For the past eight months, Mr. President, numerous calls have been made to alert this Council and the Security Council to the spiral of violence that started in late April, when President Nkuruziza’s candidacy for a third term was announced and peaceful protests were met by a violent crackdown by security forces.
More calls for immediate attention were made in June/July this year with a warning that elections, if undertaken in the prevailing climate of repression and insecurity, were highly likely to result in major instability and confrontation. An alert was also made that the manipulation and, in some instances, coercion of rule of law institutions, including the Constitutional Court, for electoral purposes would result in a heavy toll for the entire society, and so impacting painfully on the protection of human rights and the rule of law.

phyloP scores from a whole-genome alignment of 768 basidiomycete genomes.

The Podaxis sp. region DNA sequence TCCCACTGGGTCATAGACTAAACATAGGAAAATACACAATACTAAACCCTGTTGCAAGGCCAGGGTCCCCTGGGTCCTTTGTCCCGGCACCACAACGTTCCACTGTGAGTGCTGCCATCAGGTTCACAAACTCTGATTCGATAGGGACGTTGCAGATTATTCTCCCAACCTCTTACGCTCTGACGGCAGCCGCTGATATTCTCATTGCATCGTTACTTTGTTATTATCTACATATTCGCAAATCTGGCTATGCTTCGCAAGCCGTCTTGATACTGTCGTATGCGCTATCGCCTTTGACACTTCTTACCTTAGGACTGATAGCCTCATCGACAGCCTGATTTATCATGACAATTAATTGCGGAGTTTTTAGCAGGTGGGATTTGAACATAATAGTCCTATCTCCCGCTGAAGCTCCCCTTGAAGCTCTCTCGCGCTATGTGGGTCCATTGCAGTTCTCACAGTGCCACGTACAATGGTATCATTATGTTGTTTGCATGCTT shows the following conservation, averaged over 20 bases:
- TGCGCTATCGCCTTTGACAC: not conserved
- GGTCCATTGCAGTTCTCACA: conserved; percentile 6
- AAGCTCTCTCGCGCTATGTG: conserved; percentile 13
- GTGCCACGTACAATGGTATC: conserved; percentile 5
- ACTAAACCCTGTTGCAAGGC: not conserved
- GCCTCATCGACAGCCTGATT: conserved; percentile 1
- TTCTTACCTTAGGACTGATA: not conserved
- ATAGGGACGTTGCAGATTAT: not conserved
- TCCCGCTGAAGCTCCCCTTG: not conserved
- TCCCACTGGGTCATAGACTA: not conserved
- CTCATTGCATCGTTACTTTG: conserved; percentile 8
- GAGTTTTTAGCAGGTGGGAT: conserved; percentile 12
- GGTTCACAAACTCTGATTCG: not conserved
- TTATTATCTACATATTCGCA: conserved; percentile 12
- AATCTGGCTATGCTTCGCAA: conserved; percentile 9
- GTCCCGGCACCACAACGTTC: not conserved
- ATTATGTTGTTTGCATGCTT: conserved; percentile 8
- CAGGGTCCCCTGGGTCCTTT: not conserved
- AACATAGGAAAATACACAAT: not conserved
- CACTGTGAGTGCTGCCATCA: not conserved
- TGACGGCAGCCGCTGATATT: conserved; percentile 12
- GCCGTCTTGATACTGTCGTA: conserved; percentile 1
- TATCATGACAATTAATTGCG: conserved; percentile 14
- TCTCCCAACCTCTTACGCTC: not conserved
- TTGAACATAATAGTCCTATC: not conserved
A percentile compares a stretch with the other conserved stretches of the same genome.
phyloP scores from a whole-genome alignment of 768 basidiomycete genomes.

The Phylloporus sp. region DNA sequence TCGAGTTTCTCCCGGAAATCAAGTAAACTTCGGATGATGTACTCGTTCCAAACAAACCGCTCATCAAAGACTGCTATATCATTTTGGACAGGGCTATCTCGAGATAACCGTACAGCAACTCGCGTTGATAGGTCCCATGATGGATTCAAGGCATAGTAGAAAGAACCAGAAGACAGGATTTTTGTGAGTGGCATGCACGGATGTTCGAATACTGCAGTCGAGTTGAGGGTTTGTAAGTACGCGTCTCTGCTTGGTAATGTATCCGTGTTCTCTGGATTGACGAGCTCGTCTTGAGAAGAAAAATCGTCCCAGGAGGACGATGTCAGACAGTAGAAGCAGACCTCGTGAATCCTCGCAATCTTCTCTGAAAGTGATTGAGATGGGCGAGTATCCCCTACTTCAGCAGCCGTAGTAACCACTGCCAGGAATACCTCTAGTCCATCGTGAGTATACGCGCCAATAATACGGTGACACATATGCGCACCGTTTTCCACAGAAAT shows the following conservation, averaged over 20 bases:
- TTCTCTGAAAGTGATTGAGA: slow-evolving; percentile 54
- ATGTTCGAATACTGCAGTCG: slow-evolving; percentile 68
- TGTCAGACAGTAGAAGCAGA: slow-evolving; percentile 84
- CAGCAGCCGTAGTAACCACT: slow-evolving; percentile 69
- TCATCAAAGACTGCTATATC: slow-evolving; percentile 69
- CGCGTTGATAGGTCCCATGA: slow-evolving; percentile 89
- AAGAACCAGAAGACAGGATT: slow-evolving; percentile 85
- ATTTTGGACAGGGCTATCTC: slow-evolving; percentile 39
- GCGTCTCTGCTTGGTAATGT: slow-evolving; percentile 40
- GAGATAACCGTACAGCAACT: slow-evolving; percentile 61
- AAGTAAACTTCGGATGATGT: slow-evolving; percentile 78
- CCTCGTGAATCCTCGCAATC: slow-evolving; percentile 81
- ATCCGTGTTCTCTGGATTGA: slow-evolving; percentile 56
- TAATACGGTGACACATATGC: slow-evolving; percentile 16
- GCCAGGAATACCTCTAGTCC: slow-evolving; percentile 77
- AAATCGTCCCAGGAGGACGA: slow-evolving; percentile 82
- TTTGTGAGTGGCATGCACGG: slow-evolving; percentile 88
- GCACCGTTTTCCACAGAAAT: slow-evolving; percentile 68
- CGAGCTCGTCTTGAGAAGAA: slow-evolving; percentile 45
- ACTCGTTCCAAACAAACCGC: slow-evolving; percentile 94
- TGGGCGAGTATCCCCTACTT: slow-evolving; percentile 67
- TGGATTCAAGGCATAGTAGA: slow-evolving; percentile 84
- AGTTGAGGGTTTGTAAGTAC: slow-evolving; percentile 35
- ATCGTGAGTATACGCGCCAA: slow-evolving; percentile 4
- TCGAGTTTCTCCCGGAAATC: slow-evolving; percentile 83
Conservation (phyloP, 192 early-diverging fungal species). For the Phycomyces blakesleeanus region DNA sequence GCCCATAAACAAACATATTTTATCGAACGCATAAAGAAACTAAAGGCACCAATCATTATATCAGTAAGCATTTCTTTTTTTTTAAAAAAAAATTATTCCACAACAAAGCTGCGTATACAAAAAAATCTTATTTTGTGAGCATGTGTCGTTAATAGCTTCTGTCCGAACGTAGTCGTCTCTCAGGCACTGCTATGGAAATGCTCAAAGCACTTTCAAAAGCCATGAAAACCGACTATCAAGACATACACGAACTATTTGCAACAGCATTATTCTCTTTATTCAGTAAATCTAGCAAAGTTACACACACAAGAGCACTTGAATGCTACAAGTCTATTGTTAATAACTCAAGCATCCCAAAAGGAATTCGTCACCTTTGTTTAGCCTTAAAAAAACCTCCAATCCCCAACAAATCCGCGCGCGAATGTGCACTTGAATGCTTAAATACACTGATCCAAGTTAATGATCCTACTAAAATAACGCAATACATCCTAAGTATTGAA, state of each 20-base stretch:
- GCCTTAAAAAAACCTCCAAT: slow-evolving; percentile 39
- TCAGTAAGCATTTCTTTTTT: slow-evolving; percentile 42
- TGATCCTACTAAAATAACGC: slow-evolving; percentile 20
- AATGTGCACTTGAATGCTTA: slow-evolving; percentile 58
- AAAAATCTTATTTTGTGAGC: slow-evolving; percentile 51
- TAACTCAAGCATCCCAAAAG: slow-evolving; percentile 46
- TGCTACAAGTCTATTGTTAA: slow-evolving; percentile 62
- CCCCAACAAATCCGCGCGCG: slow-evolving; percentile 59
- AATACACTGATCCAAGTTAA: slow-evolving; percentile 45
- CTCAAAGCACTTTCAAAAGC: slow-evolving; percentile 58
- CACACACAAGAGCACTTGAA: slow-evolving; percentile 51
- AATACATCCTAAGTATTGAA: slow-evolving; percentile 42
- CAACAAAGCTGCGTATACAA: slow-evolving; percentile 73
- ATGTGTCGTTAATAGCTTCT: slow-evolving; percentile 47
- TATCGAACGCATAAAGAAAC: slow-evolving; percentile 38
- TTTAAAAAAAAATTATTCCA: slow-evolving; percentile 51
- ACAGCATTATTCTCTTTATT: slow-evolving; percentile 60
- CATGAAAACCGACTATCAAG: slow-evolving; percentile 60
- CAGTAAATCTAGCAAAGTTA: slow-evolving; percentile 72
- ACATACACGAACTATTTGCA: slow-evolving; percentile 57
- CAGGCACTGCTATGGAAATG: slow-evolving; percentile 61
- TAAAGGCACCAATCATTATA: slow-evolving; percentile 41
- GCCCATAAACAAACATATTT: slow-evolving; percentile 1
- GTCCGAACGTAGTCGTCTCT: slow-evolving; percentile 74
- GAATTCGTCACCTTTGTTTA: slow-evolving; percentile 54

As recently as the last HRC session in September, the Special Rapporteur on the promotion of truth, justice, reparation and guarantees of non-recurrence stressed that the ‘tradition of impunity’ in Burundi’s past decades clearly enabled the recent repression and violence. He warned that the international community, regional and international organizations included, cannot afford to simply stand by and wait for the situation to escalate further. The Council’s answer to this call in September again fell short in our opinion of any concrete action that could have had an impact on the situation on the ground.